2) Creating momentum is a more significant challenge because your marketing- and salesforce are challenged persuading prospects and influencers of your point of view. This extra effort means you have to have a larger budget, to find more ‘leads,’ to make up for a high loss rate. It’s a simple calculation. If you sell your solution at an average of 100 (list price minus 60% discount) in a crowded commodity market, you need 500 leads to sell 10.000 in revenue, just because you are closing 1 in 5 at best (20% win-rate).

What if you’d sell at list price (250) because the value you communicate makes it a bargain, and because of this value you start winning 4 in 5 (80%). This difference means you suddenly only need 50 leads (to win 40). Factor 10 difference. Easier on your marketing budget, more comfortable on your sales organization (and much more fun) – and very likely a model, where each of your customers brings you the next one because they become your biggest fan.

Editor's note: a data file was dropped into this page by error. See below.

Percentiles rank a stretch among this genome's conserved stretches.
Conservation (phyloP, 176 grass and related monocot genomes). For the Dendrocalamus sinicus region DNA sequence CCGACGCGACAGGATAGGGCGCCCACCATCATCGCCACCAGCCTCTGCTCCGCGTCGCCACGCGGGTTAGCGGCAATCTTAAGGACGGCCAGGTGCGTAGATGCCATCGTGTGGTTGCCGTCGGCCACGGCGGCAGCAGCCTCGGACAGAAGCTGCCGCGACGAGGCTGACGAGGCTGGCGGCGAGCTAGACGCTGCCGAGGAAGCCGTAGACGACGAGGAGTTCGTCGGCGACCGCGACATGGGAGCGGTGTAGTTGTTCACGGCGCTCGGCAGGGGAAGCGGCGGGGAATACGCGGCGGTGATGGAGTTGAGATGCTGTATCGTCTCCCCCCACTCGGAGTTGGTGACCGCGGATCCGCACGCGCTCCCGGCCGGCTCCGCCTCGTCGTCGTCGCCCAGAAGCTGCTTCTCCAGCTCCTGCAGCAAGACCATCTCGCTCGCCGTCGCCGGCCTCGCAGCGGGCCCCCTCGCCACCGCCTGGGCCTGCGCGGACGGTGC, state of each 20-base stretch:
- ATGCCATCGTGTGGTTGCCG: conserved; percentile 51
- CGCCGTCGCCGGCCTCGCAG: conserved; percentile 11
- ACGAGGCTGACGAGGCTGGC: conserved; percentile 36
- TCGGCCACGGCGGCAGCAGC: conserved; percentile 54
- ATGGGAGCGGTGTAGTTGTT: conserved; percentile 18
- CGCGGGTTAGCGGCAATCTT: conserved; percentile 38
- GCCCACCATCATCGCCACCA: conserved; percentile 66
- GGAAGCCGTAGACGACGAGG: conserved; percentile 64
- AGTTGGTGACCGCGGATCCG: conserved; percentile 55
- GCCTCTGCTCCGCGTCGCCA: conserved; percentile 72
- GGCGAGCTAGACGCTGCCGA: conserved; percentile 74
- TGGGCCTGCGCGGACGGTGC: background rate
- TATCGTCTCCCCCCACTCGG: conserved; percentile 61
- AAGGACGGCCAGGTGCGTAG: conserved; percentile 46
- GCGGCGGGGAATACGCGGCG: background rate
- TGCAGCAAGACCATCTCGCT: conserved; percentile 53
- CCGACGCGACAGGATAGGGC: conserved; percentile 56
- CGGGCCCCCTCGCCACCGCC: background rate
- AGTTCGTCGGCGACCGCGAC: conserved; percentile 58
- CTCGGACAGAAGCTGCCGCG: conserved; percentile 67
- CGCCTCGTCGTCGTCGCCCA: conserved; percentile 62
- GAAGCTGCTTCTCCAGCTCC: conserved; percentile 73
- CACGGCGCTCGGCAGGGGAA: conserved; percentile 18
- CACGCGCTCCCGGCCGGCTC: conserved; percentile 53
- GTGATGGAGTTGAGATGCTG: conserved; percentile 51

3) Your bottom line is impacted harder because you’re forced to give more discount than necessary. Secondly, your sales pipeline is less reliable because of the extreme competitive pressure that makes it a roulette game. As such you’re fighting a race to the bottom. No one can keep up with that for long.

The example above I experienced myself for long. It often felt like a cattle market, especially at the quarter end. In the On-premise world discounting that was still a choice, but in the SaaS world, it’s not. A 60% discount in the world of licenses always gave a contribution, a 60% discount on a Subscription price often ends up in a loss forever. So the problem has just become more significant and more urgent to fix.

The quality of a deal is not only influenced by the correct positioning/segmentation – but you also need sales to transform with it. But paving the right value foundation for everyone makes it easier to change than to hope for the individual qualities of a salesperson to fix the problem him/her self.

Three things to do to change the status quo